LGP Art Theory Course (1968-72) Symposium – 18th November 2010
LGP are organising a symposium of leading academics, artists, curators and writers to analyse the echoes of events at CSAD 1968 – 72 and look at current art educational practice and the perceived systematised failures and/or successes. It will examine the role that the regional art education institution played in the art education narrative and its significance to the wider counter culture of the 70s. In the late sixties and early seventies, CSAD held a vital subset of staff and students who together were responsible for formidable critical opposition to the art education model’s perceived compliance with the market definition of the art object and its reliance on the centrality of the author.
The Art and Language collective’s critical agenda was to shift focus beyond the material paradigm and to construct an education capable of reflecting and promoting conceptual practice. The 70s administration of CSAD repelled this self conscious overturn of the traditional material/author-centric regime. This unyielding stand, common through regional art schools at that time, created a network of opposing force which became part of the wider counter culture of the decade.
The symposium will look at the significant role that regional art schools played in the art education narrative and examine how, if at all, the art education institution can function as a site of self-organisation, agitation and change. It will be held at the Herbert and free to attend.
Terry Atkinson, Artist and Founder of Art and Language.
Neil Mulholland, Associate Head, School of Art, Edinburgh College of Art.
Simon Bell, Senior Lecturer Design and Visual Arts, CSAD.
Neil Cummings, Professor of the Theory and Practice of Art, University of the Arts London.
Francis McKee, Curator, Writer and Director of Centre of Contemporary Art, Glasgow
Lisa Tickner, Professor, Courtauld Institute of Art, London.
John Reardon, Founder of Artschool UK and Lecturer in Politics, Goldsmiths
Annie Fletcher, Independent Art Critic and Curator.
The proceedings and papers from the symposium, along with a reflective article by the chair Professor Steve Dutton, will be published in January 2011 and be distributed world-wide to major and marginal educational establishments, art galleries, museums and public libraries. It will take the format of a free newspaper.
LGP, in collaboration with the Herbert Art Gallery and Museum, is presenting a solo exhibition of David Rushton’s eclectic body of work. Rushton was solidly involved in the conceptual Art and Language movement both as a student at Coventry School of Art in the early seventies and beyond. His art practice is infused with the radical politics of that time and this root focus has been transmitted through various politically committed disciplines; local television, trade unionism, social activism and education.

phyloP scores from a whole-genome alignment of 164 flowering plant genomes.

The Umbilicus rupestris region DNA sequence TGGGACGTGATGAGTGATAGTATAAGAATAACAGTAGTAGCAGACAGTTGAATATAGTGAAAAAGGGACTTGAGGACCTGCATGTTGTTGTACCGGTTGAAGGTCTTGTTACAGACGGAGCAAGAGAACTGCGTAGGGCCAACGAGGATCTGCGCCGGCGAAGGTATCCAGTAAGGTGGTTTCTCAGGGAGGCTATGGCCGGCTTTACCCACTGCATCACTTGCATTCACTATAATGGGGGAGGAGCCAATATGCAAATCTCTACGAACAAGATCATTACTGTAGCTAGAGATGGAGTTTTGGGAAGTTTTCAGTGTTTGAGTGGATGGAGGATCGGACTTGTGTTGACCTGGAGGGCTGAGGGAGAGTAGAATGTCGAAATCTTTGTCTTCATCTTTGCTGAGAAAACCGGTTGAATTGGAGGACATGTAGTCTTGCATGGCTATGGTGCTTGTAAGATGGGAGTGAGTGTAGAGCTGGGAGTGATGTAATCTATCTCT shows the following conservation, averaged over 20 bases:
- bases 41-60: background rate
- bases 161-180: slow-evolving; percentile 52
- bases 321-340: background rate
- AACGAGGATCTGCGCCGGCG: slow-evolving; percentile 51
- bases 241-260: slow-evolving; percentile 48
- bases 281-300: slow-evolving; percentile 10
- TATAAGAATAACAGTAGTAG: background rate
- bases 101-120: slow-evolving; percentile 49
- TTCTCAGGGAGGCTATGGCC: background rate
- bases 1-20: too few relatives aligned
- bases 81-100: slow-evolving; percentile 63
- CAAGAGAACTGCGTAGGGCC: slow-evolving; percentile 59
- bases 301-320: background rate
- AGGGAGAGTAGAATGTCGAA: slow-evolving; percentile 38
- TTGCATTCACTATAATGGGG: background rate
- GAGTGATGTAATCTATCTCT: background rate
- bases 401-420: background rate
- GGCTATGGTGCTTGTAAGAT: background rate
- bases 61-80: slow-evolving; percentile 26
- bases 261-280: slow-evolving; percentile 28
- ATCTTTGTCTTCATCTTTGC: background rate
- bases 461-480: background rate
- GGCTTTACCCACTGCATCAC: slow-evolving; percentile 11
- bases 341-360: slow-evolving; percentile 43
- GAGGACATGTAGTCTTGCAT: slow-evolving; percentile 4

The exhibition is purposefully divided between both sites. LGP’s curatorial focus is art and education. Rushton has been working with CSAD students to restage a work he did as a student at CSAD in 1970. The work is a replica of a Robert Morris soft-form felt cutting piece that he produced as an alternative to writing an artist biography for an art history assessment. It was a statement about authorship and the dematerialisation of the art object, as well as a pointed comment towards the institution’s staid imposition of the separation between art theory and the art object. The Morris project is one example, of many, of an internal intervention Rushton and his peers undertook to address the educational objectives of the art school. The sense of agency or agitation didn’t transfer to the contemporary students and we thought this was symptomatic of the wider crisis in art education.
Alongside the historical interventions and contemporary re-appropriations, LGP will display select titles from Rushton’s collection of UK art student magazines, critique and journals from 1969 – 79. These publications reflect a period of significant administrative change to the management structure of UK art schools and the insurgent artist-collective and self-organisation initiatives that this triggered in defence. By distributing it through other regional art schools where similar struggles for a theoretical practice were taking place, they created a dynamic and robust network of students, resistant to the traditional modes of teaching and keen to share their collective intellectual enquiry. The content in this material was of significant conceptual consequence and became an integral part of the wider counter culture of the 70’s. As well as having intense localised influence, the distributing network they established meant that the content was a great force of agitation, and eventually of consequence, to the prevailing system.
Coventry and other marginal non-metropolitan places that contributed to these publications played a major role in the development of the art education narrative and harnessed a student-led coalition which linked localised but shared ideals to create a significant movement across the UK.